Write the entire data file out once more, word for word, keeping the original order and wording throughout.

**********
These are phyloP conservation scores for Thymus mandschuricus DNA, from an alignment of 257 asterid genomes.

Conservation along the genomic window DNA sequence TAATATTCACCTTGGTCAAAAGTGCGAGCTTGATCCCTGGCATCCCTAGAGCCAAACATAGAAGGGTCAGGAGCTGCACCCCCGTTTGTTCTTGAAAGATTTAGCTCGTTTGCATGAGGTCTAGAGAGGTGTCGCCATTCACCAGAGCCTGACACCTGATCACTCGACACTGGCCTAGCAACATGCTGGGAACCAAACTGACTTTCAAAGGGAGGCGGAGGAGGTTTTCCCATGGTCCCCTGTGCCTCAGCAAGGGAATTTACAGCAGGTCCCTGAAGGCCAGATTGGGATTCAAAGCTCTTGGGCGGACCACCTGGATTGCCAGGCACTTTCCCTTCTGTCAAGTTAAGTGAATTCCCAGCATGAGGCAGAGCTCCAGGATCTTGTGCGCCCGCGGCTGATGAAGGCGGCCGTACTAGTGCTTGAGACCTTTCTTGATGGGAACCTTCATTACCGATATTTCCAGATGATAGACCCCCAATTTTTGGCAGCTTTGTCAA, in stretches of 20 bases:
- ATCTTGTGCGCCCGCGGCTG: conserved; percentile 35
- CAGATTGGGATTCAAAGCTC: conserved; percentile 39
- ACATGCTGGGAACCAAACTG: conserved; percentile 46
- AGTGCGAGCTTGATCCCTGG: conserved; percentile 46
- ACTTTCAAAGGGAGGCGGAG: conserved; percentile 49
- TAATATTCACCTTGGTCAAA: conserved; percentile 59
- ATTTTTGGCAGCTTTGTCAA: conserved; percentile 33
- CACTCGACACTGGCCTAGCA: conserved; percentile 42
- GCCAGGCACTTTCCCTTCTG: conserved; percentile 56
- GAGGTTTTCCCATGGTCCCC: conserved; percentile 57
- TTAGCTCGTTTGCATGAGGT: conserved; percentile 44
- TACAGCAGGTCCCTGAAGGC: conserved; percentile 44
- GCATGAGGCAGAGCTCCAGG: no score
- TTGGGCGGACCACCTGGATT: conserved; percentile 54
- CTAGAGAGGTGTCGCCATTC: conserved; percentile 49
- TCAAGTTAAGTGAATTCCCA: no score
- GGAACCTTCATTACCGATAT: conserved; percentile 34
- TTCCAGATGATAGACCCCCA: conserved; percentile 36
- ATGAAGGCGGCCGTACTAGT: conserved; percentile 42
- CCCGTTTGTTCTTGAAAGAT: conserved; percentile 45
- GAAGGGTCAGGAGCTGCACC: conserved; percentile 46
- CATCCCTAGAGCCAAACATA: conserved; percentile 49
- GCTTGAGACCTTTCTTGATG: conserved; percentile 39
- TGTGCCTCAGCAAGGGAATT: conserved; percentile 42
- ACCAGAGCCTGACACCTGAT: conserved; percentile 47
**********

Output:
These are phyloP conservation scores for Thymus mandschuricus DNA, from an alignment of 257 asterid genomes.

Conservation along the genomic window DNA sequence TAATATTCACCTTGGTCAAAAGTGCGAGCTTGATCCCTGGCATCCCTAGAGCCAAACATAGAAGGGTCAGGAGCTGCACCCCCGTTTGTTCTTGAAAGATTTAGCTCGTTTGCATGAGGTCTAGAGAGGTGTCGCCATTCACCAGAGCCTGACACCTGATCACTCGACACTGGCCTAGCAACATGCTGGGAACCAAACTGACTTTCAAAGGGAGGCGGAGGAGGTTTTCCCATGGTCCCCTGTGCCTCAGCAAGGGAATTTACAGCAGGTCCCTGAAGGCCAGATTGGGATTCAAAGCTCTTGGGCGGACCACCTGGATTGCCAGGCACTTTCCCTTCTGTCAAGTTAAGTGAATTCCCAGCATGAGGCAGAGCTCCAGGATCTTGTGCGCCCGCGGCTGATGAAGGCGGCCGTACTAGTGCTTGAGACCTTTCTTGATGGGAACCTTCATTACCGATATTTCCAGATGATAGACCCCCAATTTTTGGCAGCTTTGTCAA, in stretches of 20 bases:
- ATCTTGTGCGCCCGCGGCTG: conserved; percentile 35
- CAGATTGGGATTCAAAGCTC: conserved; percentile 39
- ACATGCTGGGAACCAAACTG: conserved; percentile 46
- AGTGCGAGCTTGATCCCTGG: conserved; percentile 46
- ACTTTCAAAGGGAGGCGGAG: conserved; percentile 49
- TAATATTCACCTTGGTCAAA: conserved; percentile 59
- ATTTTTGGCAGCTTTGTCAA: conserved; percentile 33
- CACTCGACACTGGCCTAGCA: conserved; percentile 42
- GCCAGGCACTTTCCCTTCTG: conserved; percentile 56
- GAGGTTTTCCCATGGTCCCC: conserved; percentile 57
- TTAGCTCGTTTGCATGAGGT: conserved; percentile 44
- TACAGCAGGTCCCTGAAGGC: conserved; percentile 44
- GCATGAGGCAGAGCTCCAGG: no score
- TTGGGCGGACCACCTGGATT: conserved; percentile 54
- CTAGAGAGGTGTCGCCATTC: conserved; percentile 49
- TCAAGTTAAGTGAATTCCCA: no score
- GGAACCTTCATTACCGATAT: conserved; percentile 34
- TTCCAGATGATAGACCCCCA: conserved; percentile 36
- ATGAAGGCGGCCGTACTAGT: conserved; percentile 42
- CCCGTTTGTTCTTGAAAGAT: conserved; percentile 45
- GAAGGGTCAGGAGCTGCACC: conserved; percentile 46
- CATCCCTAGAGCCAAACATA: conserved; percentile 49
- GCTTGAGACCTTTCTTGATG: conserved; percentile 39
- TGTGCCTCAGCAAGGGAATT: conserved; percentile 42
- ACCAGAGCCTGACACCTGAT: conserved; percentile 47